Broccoli Confetti Slaw


brocslaw

Last weekend our friend Lori hosted an outrageous Survivor themed multi-cause celebration and potluck. Steve cooked up some awesome terkyaki burgers to go with. It was going to be another hot one in the 90’s, so I wanted to make something fresh and cool.

I always look at potlucks as a time to get creative. This is usually because I didn’t think ahead to have the ingredients on hand to do a specific recipe and improvisation becomes a necessity. Mother of invention and all that,.

Taking inventory of the fridge turned up lots of broccoli and carrots and luckily we had just been to the farmers market the day before so we also had some lovely basil, zucchini and green onions on hand.

My typical hunt of the internet for some recipes to borrow from turned up lots of ramen noodle varieties and a yummy sounding broccoli coleslaw recipe to work from.

Alas, we don’t have a decent shredder and only a mini food processor bought from a friend’s moving across the country sale years ago and never really put to the test. I tested its limits with this dish though and more or less it passed.

This one came out well enough that several people have asked for the recipe and there were no leftovers at the host’s house or ours.

Broccoli Confetti Slaw
About 3 cups shredded, finely diced or mini-food processed broccoli
About 1 and a half cups shredded, finely diced or mini-food processed carrots
and for fun and because they were fresh I threw in a couple baby zucchinis as I was pulsing and chopping.

The mini food processor yielded the confetti texture which bemused some folks and more than one person asked me what it was and how you eat it. Someone even put it on their burger, which looked good to me.

I also ran 2 cloves of garlic and a small bunch of green onions through the chopper and sliced up a bunch of basil as finely as I could.

Once I had the base well mixed, I toasted about a half a cup of pine nuts, let them cool and gave them a coarse chop and tossed them in.

I also used the mini processor for the dressing, which i haven’t done before but will again. The dressing consisted of:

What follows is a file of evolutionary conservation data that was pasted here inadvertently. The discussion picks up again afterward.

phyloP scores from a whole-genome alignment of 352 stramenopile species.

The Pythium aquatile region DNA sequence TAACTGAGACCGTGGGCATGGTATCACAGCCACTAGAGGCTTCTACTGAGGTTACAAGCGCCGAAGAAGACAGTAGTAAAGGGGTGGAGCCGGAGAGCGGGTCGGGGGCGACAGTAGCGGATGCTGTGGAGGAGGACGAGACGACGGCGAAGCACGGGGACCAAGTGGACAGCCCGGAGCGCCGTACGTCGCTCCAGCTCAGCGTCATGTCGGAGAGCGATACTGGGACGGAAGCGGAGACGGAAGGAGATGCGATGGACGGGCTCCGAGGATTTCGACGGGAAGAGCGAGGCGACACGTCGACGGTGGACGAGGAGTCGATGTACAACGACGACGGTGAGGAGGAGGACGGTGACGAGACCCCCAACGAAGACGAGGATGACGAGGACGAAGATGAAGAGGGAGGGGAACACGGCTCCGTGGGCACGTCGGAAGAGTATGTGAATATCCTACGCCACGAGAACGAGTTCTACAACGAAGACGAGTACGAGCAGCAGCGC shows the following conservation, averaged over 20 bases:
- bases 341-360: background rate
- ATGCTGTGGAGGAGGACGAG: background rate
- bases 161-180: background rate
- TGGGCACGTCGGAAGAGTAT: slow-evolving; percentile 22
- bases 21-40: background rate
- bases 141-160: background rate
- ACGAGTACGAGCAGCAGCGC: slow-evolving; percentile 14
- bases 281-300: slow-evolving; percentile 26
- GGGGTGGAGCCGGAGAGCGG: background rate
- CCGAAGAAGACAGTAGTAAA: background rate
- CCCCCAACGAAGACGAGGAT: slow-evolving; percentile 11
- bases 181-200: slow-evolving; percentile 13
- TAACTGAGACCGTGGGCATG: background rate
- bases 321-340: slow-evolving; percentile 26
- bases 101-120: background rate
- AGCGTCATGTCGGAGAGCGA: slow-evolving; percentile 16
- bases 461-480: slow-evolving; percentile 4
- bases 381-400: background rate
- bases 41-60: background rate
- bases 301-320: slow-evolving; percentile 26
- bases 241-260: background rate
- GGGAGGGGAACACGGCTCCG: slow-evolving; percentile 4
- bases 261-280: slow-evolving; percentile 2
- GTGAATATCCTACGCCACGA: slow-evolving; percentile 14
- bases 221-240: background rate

• 2 cloves of garlic which I roasted and cooled for a bit of sweetening,
  • another couple green onions,
  • 1/3 cup EVO (extra virgin olive oil),
  • 1/3 cup of apple cider vinegar (which was actually half balsamic vinegar)
  • some sea salt and fresh ground pepper.

I whirled it all up and poured it over.

I think as the original recipe author did, letting this sit together to blend, meld and get to know each other is a key ingredient. So thankfully I had my butt in gear early enough to allow for a decent setting time before we ate. I think I’ll make some more this week.

If you try this or adapt it let me know what you think.

Found a great new geeks & food site

I was out on the web looking for some broccoli slaw recipes since I have a potluck to attend and lots of broccoli. After learning how to spell broccoli (2 c’s one l) I came across the “What Geeks Eat” blog. Well, as a geek, of course I had to check it out. Not only did the recipe sound great but also down-to-earth-doable for those of us that spend way too much time on the computer. Plus, the author is a fan of fresh local food – so I have a new food blog on the links here and in my RSS reader. I’ll be trying this recipe out later today. If it comes out well and I remember to take a photo, I’ll post my version (full of substitutions as always) here.